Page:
The purpose is to present commissioning data for the MOBETRON electron radiation therapy system (IntraOp) at ultra-high dose rate using the HYPERSCINT plastic scintillation detector. The suitability of using a plastic scintillator as an active dosimeter for commissioning measurements of an ultra-high dose rate electron beam has been demonstrated (reference dosimetry, DPP, beam penetration, linearity with number of pulses, linearity with PW and short-term output stability).
The objective is to investigate a plasmid DNA nicking assay approach for isolating and quantifying the DNA-damaging effects of ultrahigh-dose-rate (ie FLASH) irradiation relative to conventional dose-rate irradiation. The doses and dose rates were verified independently using EBT-XD Gafchromic film placed directly above the DNA-based phantom and HYPERSCINT high temporal resolution plastic scintillator placed immediately beside the DNA phantoms (both phantoms had been previously calibrated at conventional dose rates and validated at FLASH-RT dose rates).
To present an x-ray tube system capable of in vitro ultrahigh dose-rate (UHDR) irradiation of small < 0.3 mm samples and to characterize it by means of a plastic scintillation detector (PSD).
To examine the capabilities of plastic scintillator dosimeters (PSDs) to accurately measure FLASH radiotherapy dose rates delivered with an x-ray tube.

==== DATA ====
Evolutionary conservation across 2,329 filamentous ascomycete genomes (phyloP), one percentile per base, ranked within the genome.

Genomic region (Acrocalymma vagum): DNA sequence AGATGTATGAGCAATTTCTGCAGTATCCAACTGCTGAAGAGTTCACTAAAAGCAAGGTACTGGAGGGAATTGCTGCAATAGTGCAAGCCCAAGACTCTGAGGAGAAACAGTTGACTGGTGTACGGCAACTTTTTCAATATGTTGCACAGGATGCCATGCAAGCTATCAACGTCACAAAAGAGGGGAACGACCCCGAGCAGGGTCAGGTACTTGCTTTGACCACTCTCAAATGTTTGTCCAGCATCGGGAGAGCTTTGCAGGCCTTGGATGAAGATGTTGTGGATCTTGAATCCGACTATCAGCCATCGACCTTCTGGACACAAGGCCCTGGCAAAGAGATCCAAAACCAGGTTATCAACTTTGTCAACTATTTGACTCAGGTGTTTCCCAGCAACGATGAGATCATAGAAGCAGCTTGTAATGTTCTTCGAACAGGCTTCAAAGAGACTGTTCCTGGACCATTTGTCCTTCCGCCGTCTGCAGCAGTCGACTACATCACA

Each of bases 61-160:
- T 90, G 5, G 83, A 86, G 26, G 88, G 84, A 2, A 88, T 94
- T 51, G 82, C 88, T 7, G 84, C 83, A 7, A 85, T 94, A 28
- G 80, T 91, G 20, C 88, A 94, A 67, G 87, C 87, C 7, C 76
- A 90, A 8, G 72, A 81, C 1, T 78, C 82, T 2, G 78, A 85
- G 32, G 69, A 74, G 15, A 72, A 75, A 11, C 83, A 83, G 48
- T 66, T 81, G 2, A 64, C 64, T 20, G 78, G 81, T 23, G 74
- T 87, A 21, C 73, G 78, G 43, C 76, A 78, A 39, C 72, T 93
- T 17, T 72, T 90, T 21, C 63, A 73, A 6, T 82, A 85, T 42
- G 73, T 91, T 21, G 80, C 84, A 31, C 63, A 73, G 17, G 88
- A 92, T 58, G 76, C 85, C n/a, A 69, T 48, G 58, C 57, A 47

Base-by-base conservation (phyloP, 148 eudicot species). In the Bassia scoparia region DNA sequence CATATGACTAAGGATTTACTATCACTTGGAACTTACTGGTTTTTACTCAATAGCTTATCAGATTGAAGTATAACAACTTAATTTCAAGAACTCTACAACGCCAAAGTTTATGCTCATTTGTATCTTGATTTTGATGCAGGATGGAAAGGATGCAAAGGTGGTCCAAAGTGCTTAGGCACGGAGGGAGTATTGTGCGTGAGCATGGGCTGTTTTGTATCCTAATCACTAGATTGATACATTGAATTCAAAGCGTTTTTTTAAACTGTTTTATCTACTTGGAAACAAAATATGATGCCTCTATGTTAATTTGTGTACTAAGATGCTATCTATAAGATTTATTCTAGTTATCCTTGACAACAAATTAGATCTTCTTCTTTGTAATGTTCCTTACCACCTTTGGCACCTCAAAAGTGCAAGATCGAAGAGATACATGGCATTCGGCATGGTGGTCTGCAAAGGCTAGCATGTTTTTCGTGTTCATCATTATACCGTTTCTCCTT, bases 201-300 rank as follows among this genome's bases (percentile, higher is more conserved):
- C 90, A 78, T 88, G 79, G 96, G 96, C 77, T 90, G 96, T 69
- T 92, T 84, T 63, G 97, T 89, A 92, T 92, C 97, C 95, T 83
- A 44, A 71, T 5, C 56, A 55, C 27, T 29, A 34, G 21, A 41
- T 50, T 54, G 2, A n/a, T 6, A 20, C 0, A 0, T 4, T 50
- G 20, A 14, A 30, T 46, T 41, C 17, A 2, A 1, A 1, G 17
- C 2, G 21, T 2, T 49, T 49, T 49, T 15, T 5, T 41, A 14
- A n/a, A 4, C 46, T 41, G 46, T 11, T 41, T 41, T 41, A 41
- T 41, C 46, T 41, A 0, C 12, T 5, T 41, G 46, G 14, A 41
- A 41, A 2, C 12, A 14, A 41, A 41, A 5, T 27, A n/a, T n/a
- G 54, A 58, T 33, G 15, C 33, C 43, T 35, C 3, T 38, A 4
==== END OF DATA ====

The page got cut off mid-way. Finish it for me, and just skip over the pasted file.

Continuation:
To examine the capabilities of plastic scintillators of different compositions to accurately measure dose in high dose-rate dose irradiations delivered with an x-ray tube.
FLASH-Radiotherapy is an emerging ultrahigh dose rates radiotherapy technique, and animal studies have demonstrated the safety and efficacy of the technique in cancer treatment. A reliable real-time dosimeter system is crucial for the characterization of the so-called ‘FLASH-effect’, and an accurate beam delivery. This study aims to benchmark the performance of optical fiber inorganic scintillating detectors (ISDs) with plastic scintillating detectors (PSDs) for an ultrahigh dose-rate x-ray beam irradiation. Measurements includes : relative scintillator output, signal linearity with dose and dose rate, signal-to-noise ratio (SNR), signal stability and reliability.
The PSDs resulted in the highest reliability for a UHDR beam measurement with a CV of <0.1% while the Gd2O2S:Tb showed excellent repeatability (coefficient of variation (CV) <0.1%) compared to other detectors. All detectors showed good linearity with tube current (R2 < 0.975) and shutter exposure (R2 >0.999).
FLASH radiation therapy using an ultrahigh dose-rate beam is found to eradicate tumours whilst significantly reducing radiation-induced tissue toxicity. A real-time dosimetry system is required for the technique to be implemented clinically and for further preclinical studies. This study aimed to optimize the design of scintillating detectors using inorganic materials for real-time dosimetry in ultrahigh dose-rate radiation applications. Inorganic scintillator detectors were fabricated using phosphor-based scintillating materials (Gd2O2S:Tb, La2O2S:Tb, and La2O2S:Eu) coupled with optical fibers. The initial results in ultrahigh dose-rate x-ray irradiation showed excellent linearity with signal independent of the dose rate and dose delivered. A hyperspectral approach is adopted in this study to account for the stem effect that occurs within the high energy typically used in radiotherapy.